The Government should set out a procurement route map to show how it will achieve this target in the Budget, and extend this commitment to cover the fleets of all departments, agencies and public bodies.
We welcome the Government’s optimism that ULEV targets will be met. This now needs to be translated into concrete action. The current pace of change is far too slow and we have no confidence that there will be adequate infrastructure to support the UK’s rapid transition away from polluting vehicles without substantial efforts from both central Government and local authorities. The Government should work with National Grid and local authorities to identify the key practical barriers preventing a more rapid roll-out of charging infrastructure, and provide details and timescales of how these will be overcome in response to this Report. Local authorities also need to be clear that they should be facilitating the switch to ULEVS as far as possible. This should be clearly communicated to residents and planning committees.
We are not convinced that the existing framework for delivering charging infrastructure adequately addresses strategic priorities. The DfT should work with Defra and the Ministry for Housing, Communities and Local Government to ensure that charging infrastructure addresses strategic needs and prioritises air quality hotspots. A technology-neutral approach must be maintained whilst ensuring these systems are future-proofed and capable of handling increases in usage and larger battery sizes.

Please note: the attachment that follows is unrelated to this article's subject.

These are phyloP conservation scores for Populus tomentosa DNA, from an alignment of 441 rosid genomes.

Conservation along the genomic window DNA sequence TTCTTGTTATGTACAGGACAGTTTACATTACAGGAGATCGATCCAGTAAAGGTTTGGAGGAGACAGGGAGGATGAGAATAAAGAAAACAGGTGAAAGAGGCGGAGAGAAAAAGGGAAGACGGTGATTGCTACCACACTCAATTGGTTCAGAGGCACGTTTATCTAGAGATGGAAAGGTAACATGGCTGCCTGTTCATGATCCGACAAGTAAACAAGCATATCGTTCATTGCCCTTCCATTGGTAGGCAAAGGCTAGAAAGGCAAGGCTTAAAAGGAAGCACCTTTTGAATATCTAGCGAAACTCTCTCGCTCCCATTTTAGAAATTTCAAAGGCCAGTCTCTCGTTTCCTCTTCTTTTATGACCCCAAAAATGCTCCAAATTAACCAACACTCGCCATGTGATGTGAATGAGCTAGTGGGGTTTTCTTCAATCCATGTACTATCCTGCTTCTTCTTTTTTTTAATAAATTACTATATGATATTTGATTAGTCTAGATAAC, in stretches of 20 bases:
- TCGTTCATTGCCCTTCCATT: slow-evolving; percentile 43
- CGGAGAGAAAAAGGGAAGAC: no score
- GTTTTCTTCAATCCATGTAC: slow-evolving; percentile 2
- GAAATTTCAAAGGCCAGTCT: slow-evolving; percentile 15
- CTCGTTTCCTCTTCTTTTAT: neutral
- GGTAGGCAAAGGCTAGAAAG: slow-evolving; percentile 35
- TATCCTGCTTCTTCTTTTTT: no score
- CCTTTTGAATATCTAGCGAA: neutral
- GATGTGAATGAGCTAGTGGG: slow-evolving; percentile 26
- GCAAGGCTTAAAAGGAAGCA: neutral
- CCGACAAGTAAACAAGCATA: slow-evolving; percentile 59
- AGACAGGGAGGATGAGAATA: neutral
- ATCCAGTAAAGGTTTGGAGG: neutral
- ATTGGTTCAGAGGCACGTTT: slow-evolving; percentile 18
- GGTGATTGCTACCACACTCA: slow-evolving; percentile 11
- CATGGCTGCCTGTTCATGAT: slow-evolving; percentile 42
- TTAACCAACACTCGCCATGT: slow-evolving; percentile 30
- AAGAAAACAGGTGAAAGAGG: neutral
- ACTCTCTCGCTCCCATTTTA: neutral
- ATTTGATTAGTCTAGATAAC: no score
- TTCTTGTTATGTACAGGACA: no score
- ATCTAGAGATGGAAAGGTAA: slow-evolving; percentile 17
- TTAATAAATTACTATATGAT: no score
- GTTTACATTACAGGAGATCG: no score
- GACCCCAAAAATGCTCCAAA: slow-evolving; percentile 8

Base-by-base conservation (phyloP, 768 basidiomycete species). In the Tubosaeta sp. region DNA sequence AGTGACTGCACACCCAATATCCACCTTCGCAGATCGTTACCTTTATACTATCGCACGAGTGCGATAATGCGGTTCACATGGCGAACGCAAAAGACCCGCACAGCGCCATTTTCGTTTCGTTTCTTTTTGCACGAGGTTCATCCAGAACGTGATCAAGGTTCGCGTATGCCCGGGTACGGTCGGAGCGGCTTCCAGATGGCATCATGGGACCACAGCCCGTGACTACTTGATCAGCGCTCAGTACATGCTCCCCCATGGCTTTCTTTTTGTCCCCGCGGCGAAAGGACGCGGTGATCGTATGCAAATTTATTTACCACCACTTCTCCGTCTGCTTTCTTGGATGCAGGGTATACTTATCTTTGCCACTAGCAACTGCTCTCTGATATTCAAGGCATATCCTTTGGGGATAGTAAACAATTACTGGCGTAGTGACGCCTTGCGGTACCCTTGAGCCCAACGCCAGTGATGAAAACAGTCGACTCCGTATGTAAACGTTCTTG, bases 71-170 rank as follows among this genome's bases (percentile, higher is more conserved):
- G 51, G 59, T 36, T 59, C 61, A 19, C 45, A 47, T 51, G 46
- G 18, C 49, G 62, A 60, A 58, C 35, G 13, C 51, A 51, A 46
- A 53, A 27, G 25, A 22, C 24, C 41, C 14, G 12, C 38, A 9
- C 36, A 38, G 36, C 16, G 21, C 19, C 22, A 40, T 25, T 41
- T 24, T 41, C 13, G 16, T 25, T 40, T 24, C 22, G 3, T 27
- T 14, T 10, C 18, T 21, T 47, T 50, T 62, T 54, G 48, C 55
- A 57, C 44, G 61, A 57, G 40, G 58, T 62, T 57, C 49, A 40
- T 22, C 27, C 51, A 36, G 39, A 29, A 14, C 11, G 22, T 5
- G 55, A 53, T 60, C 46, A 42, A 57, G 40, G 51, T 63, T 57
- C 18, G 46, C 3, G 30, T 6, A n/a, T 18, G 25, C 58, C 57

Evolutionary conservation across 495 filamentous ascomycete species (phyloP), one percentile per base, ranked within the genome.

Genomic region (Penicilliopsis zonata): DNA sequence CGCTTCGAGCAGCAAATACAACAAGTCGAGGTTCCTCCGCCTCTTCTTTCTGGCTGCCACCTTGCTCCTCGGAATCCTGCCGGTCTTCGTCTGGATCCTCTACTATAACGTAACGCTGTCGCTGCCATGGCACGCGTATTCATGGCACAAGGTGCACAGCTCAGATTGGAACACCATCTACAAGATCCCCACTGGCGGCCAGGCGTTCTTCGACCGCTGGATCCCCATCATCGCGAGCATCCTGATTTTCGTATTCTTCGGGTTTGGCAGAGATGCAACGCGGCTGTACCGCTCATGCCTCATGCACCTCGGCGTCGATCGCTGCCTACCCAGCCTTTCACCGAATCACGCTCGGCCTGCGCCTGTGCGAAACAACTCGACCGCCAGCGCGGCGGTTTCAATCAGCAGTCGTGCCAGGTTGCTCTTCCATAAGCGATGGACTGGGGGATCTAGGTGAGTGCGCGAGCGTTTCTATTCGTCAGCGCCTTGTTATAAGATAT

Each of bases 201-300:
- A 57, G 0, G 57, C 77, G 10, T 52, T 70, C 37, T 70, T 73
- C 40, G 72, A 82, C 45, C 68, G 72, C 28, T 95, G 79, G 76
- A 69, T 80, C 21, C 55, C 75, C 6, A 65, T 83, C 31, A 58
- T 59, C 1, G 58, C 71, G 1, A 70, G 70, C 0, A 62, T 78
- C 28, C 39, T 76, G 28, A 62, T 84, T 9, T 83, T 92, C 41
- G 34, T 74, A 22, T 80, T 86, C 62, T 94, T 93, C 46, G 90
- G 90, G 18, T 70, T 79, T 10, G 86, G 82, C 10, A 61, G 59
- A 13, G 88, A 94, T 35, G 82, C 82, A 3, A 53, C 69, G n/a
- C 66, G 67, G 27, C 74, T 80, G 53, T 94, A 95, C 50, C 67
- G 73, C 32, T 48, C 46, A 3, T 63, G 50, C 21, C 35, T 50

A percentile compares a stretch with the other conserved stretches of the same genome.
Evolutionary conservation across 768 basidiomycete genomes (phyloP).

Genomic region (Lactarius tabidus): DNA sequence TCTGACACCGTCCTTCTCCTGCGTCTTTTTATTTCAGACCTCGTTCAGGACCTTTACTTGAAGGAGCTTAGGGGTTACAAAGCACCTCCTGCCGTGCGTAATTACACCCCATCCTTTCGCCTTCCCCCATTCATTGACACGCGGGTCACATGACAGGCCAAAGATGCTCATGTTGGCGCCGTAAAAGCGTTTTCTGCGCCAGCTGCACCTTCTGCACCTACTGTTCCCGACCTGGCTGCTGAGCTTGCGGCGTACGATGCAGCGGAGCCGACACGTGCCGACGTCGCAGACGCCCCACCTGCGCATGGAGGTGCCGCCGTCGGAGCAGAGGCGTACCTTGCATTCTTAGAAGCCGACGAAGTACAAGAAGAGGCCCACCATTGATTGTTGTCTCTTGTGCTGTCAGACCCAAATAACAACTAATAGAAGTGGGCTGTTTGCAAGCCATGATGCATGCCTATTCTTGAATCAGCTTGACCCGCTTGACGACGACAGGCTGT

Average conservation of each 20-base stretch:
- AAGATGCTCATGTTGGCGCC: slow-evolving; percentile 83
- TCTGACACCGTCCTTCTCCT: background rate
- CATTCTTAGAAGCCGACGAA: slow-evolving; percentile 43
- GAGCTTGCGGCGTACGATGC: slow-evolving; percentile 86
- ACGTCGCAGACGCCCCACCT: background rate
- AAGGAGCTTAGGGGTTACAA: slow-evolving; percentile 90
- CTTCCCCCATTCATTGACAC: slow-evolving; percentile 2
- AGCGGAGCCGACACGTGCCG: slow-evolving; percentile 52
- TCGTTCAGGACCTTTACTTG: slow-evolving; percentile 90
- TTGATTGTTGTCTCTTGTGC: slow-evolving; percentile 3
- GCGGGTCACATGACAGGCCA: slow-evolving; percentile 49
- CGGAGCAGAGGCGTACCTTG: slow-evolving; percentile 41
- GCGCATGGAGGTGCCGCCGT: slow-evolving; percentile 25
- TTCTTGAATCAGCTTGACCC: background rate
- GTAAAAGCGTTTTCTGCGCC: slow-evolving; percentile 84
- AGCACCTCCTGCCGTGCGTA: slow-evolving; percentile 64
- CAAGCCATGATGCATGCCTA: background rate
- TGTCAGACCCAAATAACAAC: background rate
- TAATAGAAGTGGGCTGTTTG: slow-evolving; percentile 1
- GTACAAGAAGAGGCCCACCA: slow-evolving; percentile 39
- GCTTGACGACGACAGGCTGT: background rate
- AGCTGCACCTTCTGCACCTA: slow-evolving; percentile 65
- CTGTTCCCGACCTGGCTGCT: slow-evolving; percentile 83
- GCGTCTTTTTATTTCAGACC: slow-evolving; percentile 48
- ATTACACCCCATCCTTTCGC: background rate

The current rate of renewal of the UK fleet means it will be many years before ultra-low emission vehicles replace all of the most petrol and diesel polluting vehicle types. A national scrappage scheme could speed up this process considerably. Any scrappage scheme must include provisions to support low-income drivers and small businesses. The Government should focus on reducing vehicle use and encouraging public transport use where practical, rather than simply switching to alternative vehicle types. Therefore any scrappage scheme must be accompanied by a suite of additional measures and not implemented in isolation.
Defra must publish its analysis of the scrappage consultation responses as soon as possible. It should provide details of the fiscal measures it would take to fund any scrappage proposals and the value for money this represents. The Government should also work closely with private scrappage providers to ensure that existing schemes do more to target support at low-income households and small businesses.
Read the Joint Select Committee report into Air Quality here: